Last Cannes Film Festival: July 7, 2021, Emmanuel Carrière’s Ouistreham is the opening film of the Directors’ Fortnight, a parallel yet prestigious section of the festival. Absent from the room, Juliette Binoche, main actress of the film, makes a remarkable intervention, in videoconference from the United States. “I’m not with you tonight. But sort of it’s a good idea. Because the unseen will be visible tonight.” The “invisible” are the women and men to whom the film is dedicated, which hits theaters on Wednesday January 12th.
Ouistreham by Emmanuel Carrère is the adaptation of the book by journalist Florence Aubenas, Le quai de Ouistreham. A recognized writer, Marianne Winckler, played by Juliette Binoche, settles near Caen where she is hired in a team of maintenance agents to observe their working conditions and testify to it in a book. A sort of Wallraff method, named after the German journalist who testified about the harsh living conditions of Turkish immigrants in Germany by posing as one of them in the 1980s. But unlike Günther Wallraff who in his time s ‘was grimaced, Marianne Winckler does not reveal her identity but plays with her face uncovered.
Immersion is bearing fruit, and Marianne cannot hide her satisfaction at having found, for example, in Christèle, one of her new, determined and courageous colleagues, “the portrait” she is looking for: “we hold the book” , she wrote in her notes. From this point of view, the filmed account of Emmanuel Carrère is convincing. If Juliette Binoche is very fair in her double acting (both secret journalist and housekeeper, her hands literally in the toilet bowl), the other actresses, non-professional, and for the most part maintenance workers by trade, are crying out for the truth.
Ouistreham thus gives to see the daily life of these “invisible” (which Marianne aspires, the sentence is quoted thus in the film), men and (especially) women working in precariousness, with very long travel times and in conditions of great physical hardness. The most striking shots take place on the ferry that runs between Ouistreham and Portsmouth. “The ferry is the commando operation”, summarize the colleagues, almost amused, as the conditions are difficult. In 1h30, the time of the port stopover, 60 beds must be made, and each cabin in less than 4 minutes. The look is military. And fatigue can be read in the eyes and postures of women.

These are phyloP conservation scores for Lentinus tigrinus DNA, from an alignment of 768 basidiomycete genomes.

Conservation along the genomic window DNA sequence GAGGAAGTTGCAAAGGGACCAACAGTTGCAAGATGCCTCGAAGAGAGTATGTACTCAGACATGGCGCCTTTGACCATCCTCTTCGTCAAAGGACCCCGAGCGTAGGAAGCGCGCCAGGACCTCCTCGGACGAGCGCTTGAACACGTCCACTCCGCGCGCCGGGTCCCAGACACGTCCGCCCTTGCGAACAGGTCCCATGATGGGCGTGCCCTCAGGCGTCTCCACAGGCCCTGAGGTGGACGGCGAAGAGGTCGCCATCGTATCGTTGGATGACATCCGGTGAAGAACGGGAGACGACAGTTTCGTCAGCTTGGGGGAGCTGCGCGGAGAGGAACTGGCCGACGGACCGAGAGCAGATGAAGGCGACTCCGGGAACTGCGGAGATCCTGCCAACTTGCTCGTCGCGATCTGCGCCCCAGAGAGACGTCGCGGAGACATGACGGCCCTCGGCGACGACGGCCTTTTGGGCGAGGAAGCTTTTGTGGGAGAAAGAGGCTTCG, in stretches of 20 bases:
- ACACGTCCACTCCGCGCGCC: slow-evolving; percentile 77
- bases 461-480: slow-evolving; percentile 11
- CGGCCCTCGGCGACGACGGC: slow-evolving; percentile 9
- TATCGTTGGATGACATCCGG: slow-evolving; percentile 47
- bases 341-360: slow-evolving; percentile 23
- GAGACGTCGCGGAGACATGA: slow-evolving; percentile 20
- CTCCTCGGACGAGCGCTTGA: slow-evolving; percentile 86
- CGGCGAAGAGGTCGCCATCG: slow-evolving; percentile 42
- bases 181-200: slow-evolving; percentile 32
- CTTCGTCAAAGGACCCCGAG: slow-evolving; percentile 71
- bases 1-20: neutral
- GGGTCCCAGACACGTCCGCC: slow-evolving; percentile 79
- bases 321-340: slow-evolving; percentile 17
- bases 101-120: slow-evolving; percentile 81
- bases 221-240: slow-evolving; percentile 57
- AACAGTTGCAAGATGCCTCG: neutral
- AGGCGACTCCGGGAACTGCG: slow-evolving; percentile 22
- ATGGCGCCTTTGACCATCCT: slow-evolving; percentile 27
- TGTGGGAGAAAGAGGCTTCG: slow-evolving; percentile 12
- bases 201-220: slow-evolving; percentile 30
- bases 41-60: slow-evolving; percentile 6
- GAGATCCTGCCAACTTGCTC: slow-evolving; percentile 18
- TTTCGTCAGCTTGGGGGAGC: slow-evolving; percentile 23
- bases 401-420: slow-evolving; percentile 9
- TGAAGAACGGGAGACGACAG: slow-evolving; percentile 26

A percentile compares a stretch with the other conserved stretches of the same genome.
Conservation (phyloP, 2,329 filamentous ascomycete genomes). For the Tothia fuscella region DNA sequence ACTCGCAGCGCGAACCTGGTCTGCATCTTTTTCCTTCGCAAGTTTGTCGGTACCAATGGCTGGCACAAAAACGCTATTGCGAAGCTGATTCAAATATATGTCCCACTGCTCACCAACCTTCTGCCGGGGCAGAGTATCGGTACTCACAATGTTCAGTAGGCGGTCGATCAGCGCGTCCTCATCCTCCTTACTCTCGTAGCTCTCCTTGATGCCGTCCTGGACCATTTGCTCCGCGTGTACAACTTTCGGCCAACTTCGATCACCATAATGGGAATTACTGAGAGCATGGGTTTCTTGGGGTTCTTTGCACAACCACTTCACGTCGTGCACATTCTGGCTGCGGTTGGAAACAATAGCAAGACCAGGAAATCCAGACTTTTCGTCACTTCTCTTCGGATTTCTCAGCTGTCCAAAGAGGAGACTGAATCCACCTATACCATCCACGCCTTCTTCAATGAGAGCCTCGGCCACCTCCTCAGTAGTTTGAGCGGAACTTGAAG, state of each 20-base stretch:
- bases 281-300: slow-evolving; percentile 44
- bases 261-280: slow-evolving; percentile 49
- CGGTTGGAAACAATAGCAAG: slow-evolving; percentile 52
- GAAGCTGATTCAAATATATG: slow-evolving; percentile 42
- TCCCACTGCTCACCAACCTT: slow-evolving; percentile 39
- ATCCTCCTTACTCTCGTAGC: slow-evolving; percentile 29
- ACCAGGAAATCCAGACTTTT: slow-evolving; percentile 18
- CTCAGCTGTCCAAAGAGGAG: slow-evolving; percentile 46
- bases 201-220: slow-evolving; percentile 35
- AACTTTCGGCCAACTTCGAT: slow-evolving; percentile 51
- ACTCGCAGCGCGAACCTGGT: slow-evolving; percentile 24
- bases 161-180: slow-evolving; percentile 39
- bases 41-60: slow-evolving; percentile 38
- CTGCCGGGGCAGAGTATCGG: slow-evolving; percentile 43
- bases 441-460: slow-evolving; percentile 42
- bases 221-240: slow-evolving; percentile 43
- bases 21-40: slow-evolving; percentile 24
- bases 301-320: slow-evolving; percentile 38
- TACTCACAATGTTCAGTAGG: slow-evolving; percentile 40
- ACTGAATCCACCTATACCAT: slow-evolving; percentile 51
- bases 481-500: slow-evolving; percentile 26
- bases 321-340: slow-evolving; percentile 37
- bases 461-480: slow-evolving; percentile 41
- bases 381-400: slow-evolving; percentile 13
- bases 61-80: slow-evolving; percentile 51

The film also points to the contempt for all these workers, both among recruiters and other colleagues of a supposedly higher rank. Likewise, it shows with finesse the enthusiasm of solidarity and mutual aid and the moments of relaxation around a bowling alley or a starting drink. Ouistreham reserves here some beautiful scenes with irradiating humor.
If the adaptation of the book by Florence Aubenas – who took a long time to agree to cede his rights – is intended to be a work of fiction and integrates new elements into the story, Emmanuel Carrère does not stray far, in reality, from d ” documentary processing. We could have waited for a more daring staging bias to get film production off the ground. As it is, it espouses in any case the militant ambition – but it is already very laudable – expressed by Juliette Binoche during the presentation in Cannes: “the film is made for them (for the invisible ones, editor’s note). For them and for all of us. To have a little more awareness. Respect for them, if not love, “she concluded.
Genre : Drama
Director : Emmanuel Carrère
Actors : Juliette Binoche, Hélène Lambert, Léa Carne, Emily Madeleine, Patricia Prieur, Évelyne Porée, Didier Pupin
Pays : France
Duration : 1h46
Exit : January 12, 2022
Distributer : Memento Distribution
Synopsis : Marianne Winckler, recognized writer, undertakes a book on precarious work. She settled near Caen and, without revealing her identity, joined a team of cleaning ladies. Confronted with economic fragility and social invisibility, she also discovers the mutual aid and solidarity that unites these shadow workers.